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International community strongly condemns N. Korea’s second nuke test

Washington/London, May 25 (ANI): US President Barack Obama on Monday led the world community in condemning North Korea’s second nuclear test in less than three years.

In a strong reaction to the conduct of the test, Obama described the North Korean action as a “threat to international peace” and said international action was called for.

“The danger posed by North Korea’s threatening activities warrants action by the international community. We have been and will continue working with our allies and partners in the six-party talks as well as other members of the UN Security Council in the days ahead,” Obama said in his statement.

China and Russia also condemned the test, but called for a return to talks.

China said it was “resolutely opposed” to the test, while Russia called it “a blow to non-proliferation efforts”.

But both urged North Korea back to the negotiating table – with Russia saying six-party talks were the “only solution”.

Both countries are fearful of a destabilizing effect that military action or cutting off trade ties could have on their impoverished former protégée.

The UN Security Council said that it would issue a strong statement of condemnation on Monday.

The UN Secretary General Ban Ki-moon said he was “deeply disturbed” by reports of the test – which, if confirmed, he said would violate UN Security Council resolution 1718, which demands that North Korea refrain from nuclear testing.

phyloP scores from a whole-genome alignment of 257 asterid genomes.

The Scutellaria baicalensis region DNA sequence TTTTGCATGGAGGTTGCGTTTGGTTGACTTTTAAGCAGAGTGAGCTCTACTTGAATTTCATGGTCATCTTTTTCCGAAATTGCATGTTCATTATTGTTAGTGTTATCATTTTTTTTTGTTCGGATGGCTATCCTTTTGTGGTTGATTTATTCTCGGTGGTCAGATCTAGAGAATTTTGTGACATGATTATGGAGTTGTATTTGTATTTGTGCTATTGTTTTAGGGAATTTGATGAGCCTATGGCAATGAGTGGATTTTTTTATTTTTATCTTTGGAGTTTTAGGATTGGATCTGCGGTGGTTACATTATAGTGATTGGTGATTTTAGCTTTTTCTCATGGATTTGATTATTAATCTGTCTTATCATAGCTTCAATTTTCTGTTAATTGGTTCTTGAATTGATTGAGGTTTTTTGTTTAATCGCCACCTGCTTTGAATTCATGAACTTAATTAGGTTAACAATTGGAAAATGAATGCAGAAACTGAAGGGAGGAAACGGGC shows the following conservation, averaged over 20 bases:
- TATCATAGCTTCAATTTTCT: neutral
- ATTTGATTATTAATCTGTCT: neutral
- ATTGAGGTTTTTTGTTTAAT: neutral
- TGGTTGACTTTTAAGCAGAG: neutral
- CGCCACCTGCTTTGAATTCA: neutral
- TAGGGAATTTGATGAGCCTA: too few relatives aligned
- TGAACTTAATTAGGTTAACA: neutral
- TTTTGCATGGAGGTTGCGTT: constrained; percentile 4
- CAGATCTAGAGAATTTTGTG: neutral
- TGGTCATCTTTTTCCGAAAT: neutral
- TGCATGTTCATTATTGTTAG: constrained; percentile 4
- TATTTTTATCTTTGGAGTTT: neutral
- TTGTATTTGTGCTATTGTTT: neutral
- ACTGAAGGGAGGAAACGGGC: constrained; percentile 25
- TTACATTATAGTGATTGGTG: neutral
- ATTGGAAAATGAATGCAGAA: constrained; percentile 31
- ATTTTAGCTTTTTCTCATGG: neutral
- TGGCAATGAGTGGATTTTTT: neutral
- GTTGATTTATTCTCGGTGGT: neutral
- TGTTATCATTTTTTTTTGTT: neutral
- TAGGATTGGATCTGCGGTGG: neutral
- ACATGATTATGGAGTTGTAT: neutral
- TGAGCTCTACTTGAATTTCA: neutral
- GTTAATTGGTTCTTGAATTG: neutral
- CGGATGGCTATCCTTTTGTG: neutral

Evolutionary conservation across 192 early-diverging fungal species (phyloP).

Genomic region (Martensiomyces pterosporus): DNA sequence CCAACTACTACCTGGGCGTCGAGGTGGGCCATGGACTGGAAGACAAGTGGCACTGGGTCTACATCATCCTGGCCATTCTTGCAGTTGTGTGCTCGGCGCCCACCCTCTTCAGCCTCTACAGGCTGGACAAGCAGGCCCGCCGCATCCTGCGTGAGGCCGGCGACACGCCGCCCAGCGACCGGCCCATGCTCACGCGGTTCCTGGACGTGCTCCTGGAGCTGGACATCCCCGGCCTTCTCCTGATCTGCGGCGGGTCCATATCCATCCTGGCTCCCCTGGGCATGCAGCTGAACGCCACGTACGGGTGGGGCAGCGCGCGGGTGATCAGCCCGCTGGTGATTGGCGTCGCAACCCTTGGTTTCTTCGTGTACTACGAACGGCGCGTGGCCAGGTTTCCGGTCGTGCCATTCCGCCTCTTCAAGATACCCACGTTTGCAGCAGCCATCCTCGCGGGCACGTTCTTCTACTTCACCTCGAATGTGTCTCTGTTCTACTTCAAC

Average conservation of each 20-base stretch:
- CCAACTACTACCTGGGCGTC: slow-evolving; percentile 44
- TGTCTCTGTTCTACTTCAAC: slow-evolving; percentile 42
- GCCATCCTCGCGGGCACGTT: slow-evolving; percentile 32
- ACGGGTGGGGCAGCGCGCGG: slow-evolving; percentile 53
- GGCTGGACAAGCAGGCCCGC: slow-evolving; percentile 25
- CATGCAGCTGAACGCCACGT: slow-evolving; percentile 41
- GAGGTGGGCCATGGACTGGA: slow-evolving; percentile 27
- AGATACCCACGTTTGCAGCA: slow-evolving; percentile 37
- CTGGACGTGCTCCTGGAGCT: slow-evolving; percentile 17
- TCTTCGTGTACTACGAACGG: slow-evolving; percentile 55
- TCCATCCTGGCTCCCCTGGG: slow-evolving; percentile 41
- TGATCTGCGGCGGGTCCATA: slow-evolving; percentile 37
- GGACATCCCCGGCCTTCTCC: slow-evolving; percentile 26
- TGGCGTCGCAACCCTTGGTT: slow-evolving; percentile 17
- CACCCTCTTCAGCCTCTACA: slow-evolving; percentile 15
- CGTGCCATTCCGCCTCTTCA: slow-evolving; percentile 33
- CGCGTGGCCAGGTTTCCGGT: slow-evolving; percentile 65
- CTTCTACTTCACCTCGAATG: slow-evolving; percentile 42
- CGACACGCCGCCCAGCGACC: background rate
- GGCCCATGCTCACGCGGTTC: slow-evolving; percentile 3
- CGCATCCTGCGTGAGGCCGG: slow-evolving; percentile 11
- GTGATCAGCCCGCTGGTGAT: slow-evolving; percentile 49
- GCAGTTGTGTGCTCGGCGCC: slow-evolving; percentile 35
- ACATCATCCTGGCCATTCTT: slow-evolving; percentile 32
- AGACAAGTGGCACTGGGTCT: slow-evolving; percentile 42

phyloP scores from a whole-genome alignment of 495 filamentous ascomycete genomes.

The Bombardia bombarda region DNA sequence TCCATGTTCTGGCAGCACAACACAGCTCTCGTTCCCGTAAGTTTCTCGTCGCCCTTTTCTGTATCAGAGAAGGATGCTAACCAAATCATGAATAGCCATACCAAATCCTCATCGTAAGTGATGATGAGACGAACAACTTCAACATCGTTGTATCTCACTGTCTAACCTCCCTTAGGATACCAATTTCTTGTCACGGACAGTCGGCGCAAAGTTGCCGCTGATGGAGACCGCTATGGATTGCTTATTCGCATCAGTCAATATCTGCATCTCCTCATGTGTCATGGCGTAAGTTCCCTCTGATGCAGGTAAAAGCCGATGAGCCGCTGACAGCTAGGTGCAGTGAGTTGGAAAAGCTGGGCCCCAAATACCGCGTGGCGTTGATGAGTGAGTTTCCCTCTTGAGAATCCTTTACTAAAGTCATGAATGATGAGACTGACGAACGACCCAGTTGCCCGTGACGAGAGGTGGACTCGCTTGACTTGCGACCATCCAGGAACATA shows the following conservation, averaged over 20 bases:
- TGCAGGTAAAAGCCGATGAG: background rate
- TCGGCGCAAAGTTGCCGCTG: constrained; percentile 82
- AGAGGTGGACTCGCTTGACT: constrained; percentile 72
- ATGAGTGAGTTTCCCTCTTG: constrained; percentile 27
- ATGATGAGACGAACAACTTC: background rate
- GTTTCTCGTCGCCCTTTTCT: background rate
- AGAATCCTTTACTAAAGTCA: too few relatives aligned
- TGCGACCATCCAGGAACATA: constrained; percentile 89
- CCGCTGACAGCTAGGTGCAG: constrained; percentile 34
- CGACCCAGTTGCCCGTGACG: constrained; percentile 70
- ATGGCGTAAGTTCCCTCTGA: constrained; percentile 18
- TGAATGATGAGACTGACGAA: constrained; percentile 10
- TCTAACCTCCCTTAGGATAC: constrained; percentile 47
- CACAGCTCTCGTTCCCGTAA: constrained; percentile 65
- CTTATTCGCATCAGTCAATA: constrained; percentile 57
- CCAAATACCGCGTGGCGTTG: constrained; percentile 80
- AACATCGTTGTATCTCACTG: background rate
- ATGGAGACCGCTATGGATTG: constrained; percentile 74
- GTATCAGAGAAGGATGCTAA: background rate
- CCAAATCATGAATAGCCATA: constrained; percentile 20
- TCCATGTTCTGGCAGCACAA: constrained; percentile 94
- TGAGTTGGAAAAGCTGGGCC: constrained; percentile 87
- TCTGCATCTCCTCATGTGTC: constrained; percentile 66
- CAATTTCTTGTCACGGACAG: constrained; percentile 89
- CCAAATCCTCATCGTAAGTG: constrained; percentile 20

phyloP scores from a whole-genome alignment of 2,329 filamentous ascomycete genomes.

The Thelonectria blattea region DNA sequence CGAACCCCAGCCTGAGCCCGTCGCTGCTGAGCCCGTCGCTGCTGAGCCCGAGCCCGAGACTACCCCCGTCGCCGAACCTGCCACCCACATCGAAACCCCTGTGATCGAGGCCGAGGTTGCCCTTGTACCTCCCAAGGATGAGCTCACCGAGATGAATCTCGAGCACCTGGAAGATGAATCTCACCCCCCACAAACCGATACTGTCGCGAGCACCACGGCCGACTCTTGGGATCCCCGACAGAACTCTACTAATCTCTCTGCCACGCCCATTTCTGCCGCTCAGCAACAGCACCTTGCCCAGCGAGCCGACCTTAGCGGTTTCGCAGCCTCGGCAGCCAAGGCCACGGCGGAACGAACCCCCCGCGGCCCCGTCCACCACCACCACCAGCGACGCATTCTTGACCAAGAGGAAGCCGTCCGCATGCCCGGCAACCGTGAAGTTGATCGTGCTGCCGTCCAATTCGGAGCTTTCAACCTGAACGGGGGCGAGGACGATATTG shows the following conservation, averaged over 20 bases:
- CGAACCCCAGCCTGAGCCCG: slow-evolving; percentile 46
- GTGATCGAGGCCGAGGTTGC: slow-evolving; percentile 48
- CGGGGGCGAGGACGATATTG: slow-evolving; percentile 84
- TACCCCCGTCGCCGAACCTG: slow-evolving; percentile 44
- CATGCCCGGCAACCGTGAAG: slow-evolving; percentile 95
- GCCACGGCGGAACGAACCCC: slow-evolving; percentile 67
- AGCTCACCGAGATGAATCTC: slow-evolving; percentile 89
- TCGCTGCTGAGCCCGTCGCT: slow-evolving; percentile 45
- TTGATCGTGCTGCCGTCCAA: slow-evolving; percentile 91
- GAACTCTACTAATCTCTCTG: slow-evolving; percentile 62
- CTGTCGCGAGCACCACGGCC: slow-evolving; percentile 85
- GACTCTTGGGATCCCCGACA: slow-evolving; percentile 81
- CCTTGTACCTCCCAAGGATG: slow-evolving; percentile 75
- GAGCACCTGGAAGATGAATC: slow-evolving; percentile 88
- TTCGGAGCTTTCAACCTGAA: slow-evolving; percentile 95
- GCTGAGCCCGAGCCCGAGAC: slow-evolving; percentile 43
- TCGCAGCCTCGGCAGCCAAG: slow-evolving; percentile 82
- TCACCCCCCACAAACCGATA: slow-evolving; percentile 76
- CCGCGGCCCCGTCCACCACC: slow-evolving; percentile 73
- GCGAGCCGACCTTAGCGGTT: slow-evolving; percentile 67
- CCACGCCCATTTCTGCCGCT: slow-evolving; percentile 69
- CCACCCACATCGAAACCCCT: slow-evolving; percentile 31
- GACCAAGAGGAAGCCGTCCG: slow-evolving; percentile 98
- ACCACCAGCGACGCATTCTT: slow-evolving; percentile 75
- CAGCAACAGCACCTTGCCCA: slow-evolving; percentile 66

A spokesman for South Korean President Lee Myung-bak said the test was “a provocation that can never be tolerated”.

Japan’s Chief Cabinet Secretary Takeo Kawamura said any nuclear test by the North would be “unacceptable”.

Both said they would ask for action from the UN Security Council.

UK Prime Minister Gordon Brown condemned the test “in the strongest terms” and said it would “undermine prospects for peace on the Korean peninsula”.

A number of external agencies confirmed an explosion, probably associated with a nuclear test, had taken place. It appeared to be a much more powerful blast than North Korea’s first nuclear test, in October 2006.

An official communiqué read out on North Korean state radio said another round of underground nuclear testing had been “successfully conducted… as part of measures to enhance the Republic’s self-defensive nuclear deterrent in all directions”.

An emergency session of the UN Security Council is being convened by Russia, which currently occupies the council’s rotating presidency.

Six-party disarmament talks involving the US, China, Japan, Russia and the two Koreas have stalled over Pyongyang’s failure to agree how information it has handed over on its nuclear activities and facilities should be verified.

Pyongyang pulled out of the talks last month, in protest against international condemnation of its rocket launch.

North Korea had previously agreed to dismantle its Yongbyon nuclear facility as part of an aid-for-disarmament deal and, in response, the US removed North Korea from its terrorism blacklist.

The North now believes it is no longer bound by its previous bilateral agreements with the US and agreements under the six-party talks. (ANI)

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